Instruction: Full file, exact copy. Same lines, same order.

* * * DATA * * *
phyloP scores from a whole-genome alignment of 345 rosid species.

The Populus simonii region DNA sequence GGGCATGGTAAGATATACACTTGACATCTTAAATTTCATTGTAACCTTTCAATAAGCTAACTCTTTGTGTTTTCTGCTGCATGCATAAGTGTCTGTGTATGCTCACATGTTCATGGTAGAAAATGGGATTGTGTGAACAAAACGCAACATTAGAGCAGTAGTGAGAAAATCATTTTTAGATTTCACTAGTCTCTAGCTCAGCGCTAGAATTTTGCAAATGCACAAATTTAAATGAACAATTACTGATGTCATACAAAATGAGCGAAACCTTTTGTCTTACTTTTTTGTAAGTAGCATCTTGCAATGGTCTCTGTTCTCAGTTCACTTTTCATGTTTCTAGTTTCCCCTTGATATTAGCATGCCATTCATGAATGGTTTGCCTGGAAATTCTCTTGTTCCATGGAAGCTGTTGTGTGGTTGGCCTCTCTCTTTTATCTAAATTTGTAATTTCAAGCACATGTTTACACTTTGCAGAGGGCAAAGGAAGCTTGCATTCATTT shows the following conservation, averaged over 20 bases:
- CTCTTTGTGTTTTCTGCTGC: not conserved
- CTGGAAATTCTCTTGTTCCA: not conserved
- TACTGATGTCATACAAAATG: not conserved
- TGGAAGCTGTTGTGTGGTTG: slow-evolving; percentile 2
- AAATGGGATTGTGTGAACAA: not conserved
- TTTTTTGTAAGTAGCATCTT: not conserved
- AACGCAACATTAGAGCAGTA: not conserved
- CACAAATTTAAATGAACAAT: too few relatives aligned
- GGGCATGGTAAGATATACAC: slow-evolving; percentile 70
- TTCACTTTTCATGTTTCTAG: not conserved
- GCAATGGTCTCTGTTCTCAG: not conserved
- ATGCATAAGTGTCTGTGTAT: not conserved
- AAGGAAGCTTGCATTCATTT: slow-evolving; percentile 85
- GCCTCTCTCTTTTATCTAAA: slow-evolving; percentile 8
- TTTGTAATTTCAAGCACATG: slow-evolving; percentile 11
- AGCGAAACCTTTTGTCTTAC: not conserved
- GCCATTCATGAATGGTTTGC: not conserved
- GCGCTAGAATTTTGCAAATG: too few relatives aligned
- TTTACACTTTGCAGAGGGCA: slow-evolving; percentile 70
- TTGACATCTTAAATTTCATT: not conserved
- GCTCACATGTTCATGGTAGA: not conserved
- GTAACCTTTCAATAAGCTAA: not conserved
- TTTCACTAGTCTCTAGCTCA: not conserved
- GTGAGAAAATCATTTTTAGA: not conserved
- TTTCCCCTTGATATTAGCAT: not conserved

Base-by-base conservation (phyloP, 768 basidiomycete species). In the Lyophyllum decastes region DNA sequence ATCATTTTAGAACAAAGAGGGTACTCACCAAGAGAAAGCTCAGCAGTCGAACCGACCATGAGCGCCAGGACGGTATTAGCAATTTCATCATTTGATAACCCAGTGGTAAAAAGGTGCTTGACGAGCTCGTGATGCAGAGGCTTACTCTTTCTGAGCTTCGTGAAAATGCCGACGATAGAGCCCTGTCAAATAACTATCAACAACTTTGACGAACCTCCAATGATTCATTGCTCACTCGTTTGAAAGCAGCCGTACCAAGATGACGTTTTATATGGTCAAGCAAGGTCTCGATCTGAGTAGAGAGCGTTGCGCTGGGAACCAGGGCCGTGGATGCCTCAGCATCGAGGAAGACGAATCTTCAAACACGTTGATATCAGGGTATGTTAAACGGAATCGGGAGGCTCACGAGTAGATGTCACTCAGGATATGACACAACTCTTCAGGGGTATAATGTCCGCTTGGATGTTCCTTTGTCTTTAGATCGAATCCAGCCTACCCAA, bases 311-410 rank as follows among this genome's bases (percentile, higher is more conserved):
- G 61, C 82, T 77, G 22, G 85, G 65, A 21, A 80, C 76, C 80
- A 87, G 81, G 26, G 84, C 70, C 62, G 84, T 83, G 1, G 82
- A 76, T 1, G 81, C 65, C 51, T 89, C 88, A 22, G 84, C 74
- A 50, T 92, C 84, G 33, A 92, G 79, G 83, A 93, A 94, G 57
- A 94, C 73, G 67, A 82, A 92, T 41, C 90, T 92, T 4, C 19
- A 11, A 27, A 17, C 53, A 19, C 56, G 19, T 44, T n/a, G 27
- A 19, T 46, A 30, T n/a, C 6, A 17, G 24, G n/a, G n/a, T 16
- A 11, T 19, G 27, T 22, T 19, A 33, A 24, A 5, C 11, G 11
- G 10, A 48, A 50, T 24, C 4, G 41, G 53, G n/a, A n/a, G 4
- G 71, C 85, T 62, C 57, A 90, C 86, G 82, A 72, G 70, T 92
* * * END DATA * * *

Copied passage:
phyloP scores from a whole-genome alignment of 345 rosid species.

The Populus simonii region DNA sequence GGGCATGGTAAGATATACACTTGACATCTTAAATTTCATTGTAACCTTTCAATAAGCTAACTCTTTGTGTTTTCTGCTGCATGCATAAGTGTCTGTGTATGCTCACATGTTCATGGTAGAAAATGGGATTGTGTGAACAAAACGCAACATTAGAGCAGTAGTGAGAAAATCATTTTTAGATTTCACTAGTCTCTAGCTCAGCGCTAGAATTTTGCAAATGCACAAATTTAAATGAACAATTACTGATGTCATACAAAATGAGCGAAACCTTTTGTCTTACTTTTTTGTAAGTAGCATCTTGCAATGGTCTCTGTTCTCAGTTCACTTTTCATGTTTCTAGTTTCCCCTTGATATTAGCATGCCATTCATGAATGGTTTGCCTGGAAATTCTCTTGTTCCATGGAAGCTGTTGTGTGGTTGGCCTCTCTCTTTTATCTAAATTTGTAATTTCAAGCACATGTTTACACTTTGCAGAGGGCAAAGGAAGCTTGCATTCATTT shows the following conservation, averaged over 20 bases:
- CTCTTTGTGTTTTCTGCTGC: not conserved
- CTGGAAATTCTCTTGTTCCA: not conserved
- TACTGATGTCATACAAAATG: not conserved
- TGGAAGCTGTTGTGTGGTTG: slow-evolving; percentile 2
- AAATGGGATTGTGTGAACAA: not conserved
- TTTTTTGTAAGTAGCATCTT: not conserved
- AACGCAACATTAGAGCAGTA: not conserved
- CACAAATTTAAATGAACAAT: too few relatives aligned
- GGGCATGGTAAGATATACAC: slow-evolving; percentile 70
- TTCACTTTTCATGTTTCTAG: not conserved
- GCAATGGTCTCTGTTCTCAG: not conserved
- ATGCATAAGTGTCTGTGTAT: not conserved
- AAGGAAGCTTGCATTCATTT: slow-evolving; percentile 85
- GCCTCTCTCTTTTATCTAAA: slow-evolving; percentile 8
- TTTGTAATTTCAAGCACATG: slow-evolving; percentile 11
- AGCGAAACCTTTTGTCTTAC: not conserved
- GCCATTCATGAATGGTTTGC: not conserved
- GCGCTAGAATTTTGCAAATG: too few relatives aligned
- TTTACACTTTGCAGAGGGCA: slow-evolving; percentile 70
- TTGACATCTTAAATTTCATT: not conserved
- GCTCACATGTTCATGGTAGA: not conserved
- GTAACCTTTCAATAAGCTAA: not conserved
- TTTCACTAGTCTCTAGCTCA: not conserved
- GTGAGAAAATCATTTTTAGA: not conserved
- TTTCCCCTTGATATTAGCAT: not conserved

Base-by-base conservation (phyloP, 768 basidiomycete species). In the Lyophyllum decastes region DNA sequence ATCATTTTAGAACAAAGAGGGTACTCACCAAGAGAAAGCTCAGCAGTCGAACCGACCATGAGCGCCAGGACGGTATTAGCAATTTCATCATTTGATAACCCAGTGGTAAAAAGGTGCTTGACGAGCTCGTGATGCAGAGGCTTACTCTTTCTGAGCTTCGTGAAAATGCCGACGATAGAGCCCTGTCAAATAACTATCAACAACTTTGACGAACCTCCAATGATTCATTGCTCACTCGTTTGAAAGCAGCCGTACCAAGATGACGTTTTATATGGTCAAGCAAGGTCTCGATCTGAGTAGAGAGCGTTGCGCTGGGAACCAGGGCCGTGGATGCCTCAGCATCGAGGAAGACGAATCTTCAAACACGTTGATATCAGGGTATGTTAAACGGAATCGGGAGGCTCACGAGTAGATGTCACTCAGGATATGACACAACTCTTCAGGGGTATAATGTCCGCTTGGATGTTCCTTTGTCTTTAGATCGAATCCAGCCTACCCAA, bases 311-410 rank as follows among this genome's bases (percentile, higher is more conserved):
- G 61, C 82, T 77, G 22, G 85, G 65, A 21, A 80, C 76, C 80
- A 87, G 81, G 26, G 84, C 70, C 62, G 84, T 83, G 1, G 82
- A 76, T 1, G 81, C 65, C 51, T 89, C 88, A 22, G 84, C 74
- A 50, T 92, C 84, G 33, A 92, G 79, G 83, A 93, A 94, G 57
- A 94, C 73, G 67, A 82, A 92, T 41, C 90, T 92, T 4, C 19
- A 11, A 27, A 17, C 53, A 19, C 56, G 19, T 44, T n/a, G 27
- A 19, T 46, A 30, T n/a, C 6, A 17, G 24, G n/a, G n/a, T 16
- A 11, T 19, G 27, T 22, T 19, A 33, A 24, A 5, C 11, G 11
- G 10, A 48, A 50, T 24, C 4, G 41, G 53, G n/a, A n/a, G 4
- G 71, C 85, T 62, C 57, A 90, C 86, G 82, A 72, G 70, T 92